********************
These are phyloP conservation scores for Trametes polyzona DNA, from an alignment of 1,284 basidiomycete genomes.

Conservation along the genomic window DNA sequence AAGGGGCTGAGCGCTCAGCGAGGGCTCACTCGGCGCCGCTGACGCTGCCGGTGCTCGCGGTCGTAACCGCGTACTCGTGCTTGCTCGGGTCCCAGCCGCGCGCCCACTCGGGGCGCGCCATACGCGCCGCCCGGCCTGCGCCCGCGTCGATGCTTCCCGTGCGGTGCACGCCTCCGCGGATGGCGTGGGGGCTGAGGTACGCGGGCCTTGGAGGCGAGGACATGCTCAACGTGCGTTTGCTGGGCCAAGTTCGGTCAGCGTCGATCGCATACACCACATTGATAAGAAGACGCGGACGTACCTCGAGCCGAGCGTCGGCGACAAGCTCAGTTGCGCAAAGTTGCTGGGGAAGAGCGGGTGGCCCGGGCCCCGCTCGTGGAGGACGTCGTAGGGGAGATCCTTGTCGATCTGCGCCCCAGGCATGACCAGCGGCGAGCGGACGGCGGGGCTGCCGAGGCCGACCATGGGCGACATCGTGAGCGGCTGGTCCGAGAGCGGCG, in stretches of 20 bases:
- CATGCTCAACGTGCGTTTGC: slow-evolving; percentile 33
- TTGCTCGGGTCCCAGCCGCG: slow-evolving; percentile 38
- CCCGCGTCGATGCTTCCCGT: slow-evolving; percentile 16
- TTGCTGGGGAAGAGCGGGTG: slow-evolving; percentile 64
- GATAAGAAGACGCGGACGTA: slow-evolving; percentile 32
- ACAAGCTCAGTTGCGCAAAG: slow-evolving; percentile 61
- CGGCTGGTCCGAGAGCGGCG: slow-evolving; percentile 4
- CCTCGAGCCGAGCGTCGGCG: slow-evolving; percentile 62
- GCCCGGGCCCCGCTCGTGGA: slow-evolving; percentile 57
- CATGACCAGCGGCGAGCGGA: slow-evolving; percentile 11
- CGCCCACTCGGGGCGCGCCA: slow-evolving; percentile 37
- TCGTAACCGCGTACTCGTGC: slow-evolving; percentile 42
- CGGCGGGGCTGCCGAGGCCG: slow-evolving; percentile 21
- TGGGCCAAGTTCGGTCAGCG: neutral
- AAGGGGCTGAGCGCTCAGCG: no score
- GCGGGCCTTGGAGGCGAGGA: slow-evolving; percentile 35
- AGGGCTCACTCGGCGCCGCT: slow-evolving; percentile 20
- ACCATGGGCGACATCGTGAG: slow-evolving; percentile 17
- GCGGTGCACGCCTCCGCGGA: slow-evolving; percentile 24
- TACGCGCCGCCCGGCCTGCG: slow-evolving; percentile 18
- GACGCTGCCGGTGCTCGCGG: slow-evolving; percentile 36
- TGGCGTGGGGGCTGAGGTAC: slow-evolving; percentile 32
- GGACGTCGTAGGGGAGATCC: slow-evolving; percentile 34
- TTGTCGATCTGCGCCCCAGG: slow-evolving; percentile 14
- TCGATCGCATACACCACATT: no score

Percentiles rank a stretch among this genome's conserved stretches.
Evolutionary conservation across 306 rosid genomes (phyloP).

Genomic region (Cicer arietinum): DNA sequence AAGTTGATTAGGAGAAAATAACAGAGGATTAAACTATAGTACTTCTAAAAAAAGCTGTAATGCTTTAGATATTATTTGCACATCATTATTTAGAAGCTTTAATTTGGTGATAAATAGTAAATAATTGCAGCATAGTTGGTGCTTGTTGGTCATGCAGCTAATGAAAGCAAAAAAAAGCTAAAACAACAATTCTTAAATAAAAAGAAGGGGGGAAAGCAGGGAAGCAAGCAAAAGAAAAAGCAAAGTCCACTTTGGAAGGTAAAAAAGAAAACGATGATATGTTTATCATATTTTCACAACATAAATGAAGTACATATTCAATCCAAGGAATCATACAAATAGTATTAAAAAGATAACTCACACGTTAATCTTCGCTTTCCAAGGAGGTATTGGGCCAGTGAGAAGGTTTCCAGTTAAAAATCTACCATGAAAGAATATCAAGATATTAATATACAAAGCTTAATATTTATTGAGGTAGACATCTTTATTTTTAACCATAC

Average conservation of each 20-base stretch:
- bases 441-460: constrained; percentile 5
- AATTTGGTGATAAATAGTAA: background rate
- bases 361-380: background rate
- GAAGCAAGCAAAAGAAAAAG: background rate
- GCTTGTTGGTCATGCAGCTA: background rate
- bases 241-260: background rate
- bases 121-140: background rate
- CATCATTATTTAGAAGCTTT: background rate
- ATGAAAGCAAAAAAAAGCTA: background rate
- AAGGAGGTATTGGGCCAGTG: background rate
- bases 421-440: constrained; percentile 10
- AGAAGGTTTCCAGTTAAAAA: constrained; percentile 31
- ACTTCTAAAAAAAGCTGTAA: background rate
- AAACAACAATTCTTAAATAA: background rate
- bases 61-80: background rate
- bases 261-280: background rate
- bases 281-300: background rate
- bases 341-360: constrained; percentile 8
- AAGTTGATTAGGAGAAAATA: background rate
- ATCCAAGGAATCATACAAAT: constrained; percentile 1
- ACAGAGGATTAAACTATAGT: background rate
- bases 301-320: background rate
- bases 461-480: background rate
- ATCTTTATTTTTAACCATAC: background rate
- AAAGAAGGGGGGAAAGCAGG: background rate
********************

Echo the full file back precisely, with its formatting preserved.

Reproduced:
These are phyloP conservation scores for Trametes polyzona DNA, from an alignment of 1,284 basidiomycete genomes.

Conservation along the genomic window DNA sequence AAGGGGCTGAGCGCTCAGCGAGGGCTCACTCGGCGCCGCTGACGCTGCCGGTGCTCGCGGTCGTAACCGCGTACTCGTGCTTGCTCGGGTCCCAGCCGCGCGCCCACTCGGGGCGCGCCATACGCGCCGCCCGGCCTGCGCCCGCGTCGATGCTTCCCGTGCGGTGCACGCCTCCGCGGATGGCGTGGGGGCTGAGGTACGCGGGCCTTGGAGGCGAGGACATGCTCAACGTGCGTTTGCTGGGCCAAGTTCGGTCAGCGTCGATCGCATACACCACATTGATAAGAAGACGCGGACGTACCTCGAGCCGAGCGTCGGCGACAAGCTCAGTTGCGCAAAGTTGCTGGGGAAGAGCGGGTGGCCCGGGCCCCGCTCGTGGAGGACGTCGTAGGGGAGATCCTTGTCGATCTGCGCCCCAGGCATGACCAGCGGCGAGCGGACGGCGGGGCTGCCGAGGCCGACCATGGGCGACATCGTGAGCGGCTGGTCCGAGAGCGGCG, in stretches of 20 bases:
- CATGCTCAACGTGCGTTTGC: slow-evolving; percentile 33
- TTGCTCGGGTCCCAGCCGCG: slow-evolving; percentile 38
- CCCGCGTCGATGCTTCCCGT: slow-evolving; percentile 16
- TTGCTGGGGAAGAGCGGGTG: slow-evolving; percentile 64
- GATAAGAAGACGCGGACGTA: slow-evolving; percentile 32
- ACAAGCTCAGTTGCGCAAAG: slow-evolving; percentile 61
- CGGCTGGTCCGAGAGCGGCG: slow-evolving; percentile 4
- CCTCGAGCCGAGCGTCGGCG: slow-evolving; percentile 62
- GCCCGGGCCCCGCTCGTGGA: slow-evolving; percentile 57
- CATGACCAGCGGCGAGCGGA: slow-evolving; percentile 11
- CGCCCACTCGGGGCGCGCCA: slow-evolving; percentile 37
- TCGTAACCGCGTACTCGTGC: slow-evolving; percentile 42
- CGGCGGGGCTGCCGAGGCCG: slow-evolving; percentile 21
- TGGGCCAAGTTCGGTCAGCG: neutral
- AAGGGGCTGAGCGCTCAGCG: no score
- GCGGGCCTTGGAGGCGAGGA: slow-evolving; percentile 35
- AGGGCTCACTCGGCGCCGCT: slow-evolving; percentile 20
- ACCATGGGCGACATCGTGAG: slow-evolving; percentile 17
- GCGGTGCACGCCTCCGCGGA: slow-evolving; percentile 24
- TACGCGCCGCCCGGCCTGCG: slow-evolving; percentile 18
- GACGCTGCCGGTGCTCGCGG: slow-evolving; percentile 36
- TGGCGTGGGGGCTGAGGTAC: slow-evolving; percentile 32
- GGACGTCGTAGGGGAGATCC: slow-evolving; percentile 34
- TTGTCGATCTGCGCCCCAGG: slow-evolving; percentile 14
- TCGATCGCATACACCACATT: no score

Percentiles rank a stretch among this genome's conserved stretches.
Evolutionary conservation across 306 rosid genomes (phyloP).

Genomic region (Cicer arietinum): DNA sequence AAGTTGATTAGGAGAAAATAACAGAGGATTAAACTATAGTACTTCTAAAAAAAGCTGTAATGCTTTAGATATTATTTGCACATCATTATTTAGAAGCTTTAATTTGGTGATAAATAGTAAATAATTGCAGCATAGTTGGTGCTTGTTGGTCATGCAGCTAATGAAAGCAAAAAAAAGCTAAAACAACAATTCTTAAATAAAAAGAAGGGGGGAAAGCAGGGAAGCAAGCAAAAGAAAAAGCAAAGTCCACTTTGGAAGGTAAAAAAGAAAACGATGATATGTTTATCATATTTTCACAACATAAATGAAGTACATATTCAATCCAAGGAATCATACAAATAGTATTAAAAAGATAACTCACACGTTAATCTTCGCTTTCCAAGGAGGTATTGGGCCAGTGAGAAGGTTTCCAGTTAAAAATCTACCATGAAAGAATATCAAGATATTAATATACAAAGCTTAATATTTATTGAGGTAGACATCTTTATTTTTAACCATAC

Average conservation of each 20-base stretch:
- bases 441-460: constrained; percentile 5
- AATTTGGTGATAAATAGTAA: background rate
- bases 361-380: background rate
- GAAGCAAGCAAAAGAAAAAG: background rate
- GCTTGTTGGTCATGCAGCTA: background rate
- bases 241-260: background rate
- bases 121-140: background rate
- CATCATTATTTAGAAGCTTT: background rate
- ATGAAAGCAAAAAAAAGCTA: background rate
- AAGGAGGTATTGGGCCAGTG: background rate
- bases 421-440: constrained; percentile 10
- AGAAGGTTTCCAGTTAAAAA: constrained; percentile 31
- ACTTCTAAAAAAAGCTGTAA: background rate
- AAACAACAATTCTTAAATAA: background rate
- bases 61-80: background rate
- bases 261-280: background rate
- bases 281-300: background rate
- bases 341-360: constrained; percentile 8
- AAGTTGATTAGGAGAAAATA: background rate
- ATCCAAGGAATCATACAAAT: constrained; percentile 1
- ACAGAGGATTAAACTATAGT: background rate
- bases 301-320: background rate
- bases 461-480: background rate
- ATCTTTATTTTTAACCATAC: background rate
- AAAGAAGGGGGGAAAGCAGG: background rate